The Splendor of Jehovah’s Creation
‘Summer and Winter Will Never Cease’
A BLISTERING sun beats down on the desert. In other parts of the earth, it brings warmth after a cold winter. Yes, the sun’s heat is one of the prime factors behind climates and seasons.
Seasonal conditions vary around the globe. But how do seasons affect you? Do you delight in the invigorating freshness of springtime when you see trees and flowers awaken? How do you feel about balmy summer evenings? Do you enjoy crisp autumn days with their dazzling displays of leaves changing colors? Are you soothed by the sight of a snow-covered forest?
What brings about the seasons? In short, the tilt of the earth. Its axis of rotation is tilted about 23.5 degrees in relation to the plane of earth’s orbit around the sun. If earth’s axis were not tilted, there would be no seasons. The climate would be the same all the time. This would affect vegetation and the cycle of crop production.
Behind the succession of seasons, one can see the hand of the Creator. Addressing Jehovah God, the psalmist aptly stated: “It was you that set up all the boundaries of the earth; summer and winter—you yourself formed them.”—Psalm 74:17. *
From the standpoint of an earthly observer, heavenly bodies serve as unmistakable indicators of seasons. When creating our solar system, God decreed: “Let luminaries come to be in the expanse of the heavens . . . , and they must serve as signs and for seasons and for days and years.” (Genesis 1:14) In the course of a year, the earth reaches two points in its orbit where the sun appears directly overhead at noon at the equator. These occurrences are called equinoxes, and in many lands they mark the beginning of spring and of autumn. During equinoxes the periods of daylight and darkness are almost equal throughout the earth.
The existence and onset of seasons does not involve astronomical movements only. Seasons, climate, and weather are all interlocked in a complex system that sustains life. Speaking to people living in Asia Minor—many of whom were very familiar with agriculture and food production—the Christian apostle Paul and his companion Barnabas stated that God is the one “giving you rains from heaven and fruitful seasons, filling your hearts to the full with food and good cheer.”—Acts 14:14-17.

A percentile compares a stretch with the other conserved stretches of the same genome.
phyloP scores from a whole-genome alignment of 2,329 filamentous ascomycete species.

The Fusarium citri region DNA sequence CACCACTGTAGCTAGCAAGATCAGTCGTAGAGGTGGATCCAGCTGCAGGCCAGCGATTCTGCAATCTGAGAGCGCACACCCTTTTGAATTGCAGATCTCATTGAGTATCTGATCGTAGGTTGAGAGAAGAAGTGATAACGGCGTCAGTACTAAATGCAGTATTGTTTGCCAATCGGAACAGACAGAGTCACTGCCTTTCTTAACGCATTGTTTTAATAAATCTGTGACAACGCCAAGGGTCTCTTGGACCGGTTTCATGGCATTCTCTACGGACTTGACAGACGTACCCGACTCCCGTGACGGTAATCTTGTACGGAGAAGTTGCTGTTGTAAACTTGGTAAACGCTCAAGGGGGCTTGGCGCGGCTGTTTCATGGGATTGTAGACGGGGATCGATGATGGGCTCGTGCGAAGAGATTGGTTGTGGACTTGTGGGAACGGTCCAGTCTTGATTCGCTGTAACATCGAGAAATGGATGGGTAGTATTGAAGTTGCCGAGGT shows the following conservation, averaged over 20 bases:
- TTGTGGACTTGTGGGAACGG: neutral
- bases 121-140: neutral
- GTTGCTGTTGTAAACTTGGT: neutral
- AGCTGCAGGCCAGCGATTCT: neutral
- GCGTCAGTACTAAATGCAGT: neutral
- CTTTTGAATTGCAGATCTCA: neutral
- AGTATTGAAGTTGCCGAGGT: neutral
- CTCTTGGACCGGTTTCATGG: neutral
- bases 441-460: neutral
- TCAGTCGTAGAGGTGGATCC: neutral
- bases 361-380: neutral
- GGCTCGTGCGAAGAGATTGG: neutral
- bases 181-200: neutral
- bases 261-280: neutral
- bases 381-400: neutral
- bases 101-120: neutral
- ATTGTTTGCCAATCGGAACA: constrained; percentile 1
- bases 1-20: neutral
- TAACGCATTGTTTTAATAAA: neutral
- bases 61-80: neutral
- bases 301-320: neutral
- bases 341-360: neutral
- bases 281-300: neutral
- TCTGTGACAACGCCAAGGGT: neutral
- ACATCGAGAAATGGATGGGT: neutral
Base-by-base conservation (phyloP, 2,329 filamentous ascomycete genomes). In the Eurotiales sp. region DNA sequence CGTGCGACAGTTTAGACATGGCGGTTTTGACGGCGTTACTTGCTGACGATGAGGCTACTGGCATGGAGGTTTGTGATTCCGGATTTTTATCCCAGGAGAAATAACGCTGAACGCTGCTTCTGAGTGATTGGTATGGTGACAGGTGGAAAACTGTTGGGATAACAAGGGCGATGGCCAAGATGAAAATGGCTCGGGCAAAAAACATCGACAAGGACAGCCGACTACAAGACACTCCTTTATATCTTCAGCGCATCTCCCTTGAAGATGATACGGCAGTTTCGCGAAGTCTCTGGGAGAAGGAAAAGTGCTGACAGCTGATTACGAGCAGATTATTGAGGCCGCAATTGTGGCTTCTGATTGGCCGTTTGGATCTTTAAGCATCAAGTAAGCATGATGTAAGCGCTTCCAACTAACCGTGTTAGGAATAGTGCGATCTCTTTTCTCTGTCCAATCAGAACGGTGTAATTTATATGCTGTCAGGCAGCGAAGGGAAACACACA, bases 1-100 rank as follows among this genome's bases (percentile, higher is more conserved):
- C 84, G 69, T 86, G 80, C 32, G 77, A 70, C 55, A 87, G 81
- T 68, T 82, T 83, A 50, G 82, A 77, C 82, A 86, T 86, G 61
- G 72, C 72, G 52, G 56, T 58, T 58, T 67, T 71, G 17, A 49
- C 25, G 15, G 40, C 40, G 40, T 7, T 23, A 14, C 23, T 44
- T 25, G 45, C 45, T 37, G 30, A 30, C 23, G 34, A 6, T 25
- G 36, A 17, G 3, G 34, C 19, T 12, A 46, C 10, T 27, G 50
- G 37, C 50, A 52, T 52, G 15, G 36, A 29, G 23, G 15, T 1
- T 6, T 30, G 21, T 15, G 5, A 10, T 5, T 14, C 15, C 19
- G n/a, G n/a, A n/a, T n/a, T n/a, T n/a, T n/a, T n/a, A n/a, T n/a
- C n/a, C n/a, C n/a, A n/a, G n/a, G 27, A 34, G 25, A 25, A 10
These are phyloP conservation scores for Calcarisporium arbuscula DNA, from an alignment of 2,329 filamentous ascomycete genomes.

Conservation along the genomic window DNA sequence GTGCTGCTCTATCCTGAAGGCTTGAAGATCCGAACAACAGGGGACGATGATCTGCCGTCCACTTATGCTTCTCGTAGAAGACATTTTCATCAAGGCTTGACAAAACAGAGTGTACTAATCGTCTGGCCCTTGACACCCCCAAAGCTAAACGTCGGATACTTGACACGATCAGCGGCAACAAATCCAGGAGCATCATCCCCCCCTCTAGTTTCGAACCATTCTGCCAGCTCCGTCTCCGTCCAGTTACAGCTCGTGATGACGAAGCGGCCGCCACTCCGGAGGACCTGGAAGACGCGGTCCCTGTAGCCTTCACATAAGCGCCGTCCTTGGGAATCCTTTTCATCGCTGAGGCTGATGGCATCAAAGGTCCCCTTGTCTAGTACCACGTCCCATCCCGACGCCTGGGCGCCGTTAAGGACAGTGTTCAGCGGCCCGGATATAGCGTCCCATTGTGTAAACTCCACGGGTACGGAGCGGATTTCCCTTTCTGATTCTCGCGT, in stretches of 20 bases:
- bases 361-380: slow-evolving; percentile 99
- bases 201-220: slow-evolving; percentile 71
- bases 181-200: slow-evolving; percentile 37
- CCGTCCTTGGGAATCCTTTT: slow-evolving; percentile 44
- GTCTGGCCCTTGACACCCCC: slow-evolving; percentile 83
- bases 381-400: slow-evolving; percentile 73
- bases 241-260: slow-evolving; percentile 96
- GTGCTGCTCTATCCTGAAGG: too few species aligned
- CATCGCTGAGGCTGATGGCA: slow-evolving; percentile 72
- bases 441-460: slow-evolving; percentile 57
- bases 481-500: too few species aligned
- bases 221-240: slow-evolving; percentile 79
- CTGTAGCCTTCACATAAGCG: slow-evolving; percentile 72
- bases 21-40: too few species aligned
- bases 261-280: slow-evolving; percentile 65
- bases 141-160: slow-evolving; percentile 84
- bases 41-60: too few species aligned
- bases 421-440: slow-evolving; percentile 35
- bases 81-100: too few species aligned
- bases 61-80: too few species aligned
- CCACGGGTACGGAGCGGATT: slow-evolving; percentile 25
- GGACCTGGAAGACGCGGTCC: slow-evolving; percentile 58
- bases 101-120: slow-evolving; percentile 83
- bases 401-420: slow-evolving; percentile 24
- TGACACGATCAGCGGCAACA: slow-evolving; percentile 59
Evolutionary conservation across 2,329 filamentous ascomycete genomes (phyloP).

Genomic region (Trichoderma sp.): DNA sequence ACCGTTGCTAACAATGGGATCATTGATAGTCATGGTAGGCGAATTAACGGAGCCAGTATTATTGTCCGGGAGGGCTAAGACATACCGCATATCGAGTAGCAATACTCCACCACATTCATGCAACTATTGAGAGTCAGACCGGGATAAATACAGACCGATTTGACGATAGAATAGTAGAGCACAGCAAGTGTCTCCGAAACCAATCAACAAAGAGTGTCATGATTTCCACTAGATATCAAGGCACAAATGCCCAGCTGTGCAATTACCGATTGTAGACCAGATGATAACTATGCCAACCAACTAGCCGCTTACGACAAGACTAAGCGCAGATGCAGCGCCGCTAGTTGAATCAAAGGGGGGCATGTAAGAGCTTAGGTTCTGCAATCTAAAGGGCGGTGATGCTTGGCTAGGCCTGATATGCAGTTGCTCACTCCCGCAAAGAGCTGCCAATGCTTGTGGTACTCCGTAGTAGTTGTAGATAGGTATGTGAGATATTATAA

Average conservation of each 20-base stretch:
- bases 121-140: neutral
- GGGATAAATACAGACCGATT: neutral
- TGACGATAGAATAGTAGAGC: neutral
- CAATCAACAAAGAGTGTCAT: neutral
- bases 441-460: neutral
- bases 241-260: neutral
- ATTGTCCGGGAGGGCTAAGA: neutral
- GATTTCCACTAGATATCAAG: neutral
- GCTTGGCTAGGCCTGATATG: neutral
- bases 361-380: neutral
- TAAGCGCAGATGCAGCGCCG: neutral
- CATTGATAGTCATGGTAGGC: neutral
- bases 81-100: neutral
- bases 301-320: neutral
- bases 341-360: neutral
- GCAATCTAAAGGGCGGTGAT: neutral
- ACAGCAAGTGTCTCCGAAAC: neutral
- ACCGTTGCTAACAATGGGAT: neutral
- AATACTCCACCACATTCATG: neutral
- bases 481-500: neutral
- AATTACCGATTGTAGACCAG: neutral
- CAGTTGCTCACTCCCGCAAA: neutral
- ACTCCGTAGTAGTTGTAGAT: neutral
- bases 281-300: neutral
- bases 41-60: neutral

The marvelous process of photosynthesis supports vegetation on land and phytoplankton in the seas. Because of this, the current food chain and the web of biodiversity respond to weather and climate in intricate ways. Paul made a fitting reference to Jehovah’s hand in all of this, saying: “The ground that drinks in the rain which often comes upon it, and that then brings forth vegetation suitable to those for whom it is also cultivated, receives in return a blessing from God.”—Hebrews 6:7.
The word “blessing” takes on new meaning if you just stop and think about what happens in those places where spring brings moderate temperatures, longer days, more sunshine, and favorable rains. Flowers bloom and insects emerge from their winter sanctuaries, ready to pollinate crops. Birds, such as the blue jay you see here, fill the forest with color and song, and the landscape becomes vibrant. The pulse of life quickens, and organisms continue their life cycles of birth, rebirth, and growth. (Song of Solomon 2:12, 13) This sets the stage for harvesting in late summer or in autumn.—Exodus 23:16.
Jehovah’s works are wonderfully attested to by the motion of the earth, providing for day and night, seasons, and seedtime and harvest. We are confident that summer will follow winter. After all, it was God who promised: “For all the days the earth continues, seed sowing and harvest, and cold and heat, and summer and winter, and day and night, will never cease.”—Genesis 8:22.
^ par. 6 See the 2004 Calendar of Jehovah’s Witnesses, July/August.
[Box/Picture on page 9]
A Satellite Crucial to Life
Down through the ages, the moon has inspired and amazed humans. Do you realize, though, that the moon influences the seasons? The moon’s presence helps to regulate the earth’s obliquity, that is, the degree of tilt of its spin axis. This plays “a vital role in producing conditions on Earth that can sustain life,” states science author Andrew Hill. If there were no large natural satellite to stabilize our planet’s axial tilt, temperatures would soar and would likely make life on earth impossible. Thus, a team of astronomers concluded: “One might consider the Moon to act as a potential climate regulator for the Earth.”—Psalm 104:19.
Moon: U.S. Fish & Wildlife Service, Washington, D.C./Bart O’Gara
[Picture on page 9]
Camels, North Africa and Arabian Peninsula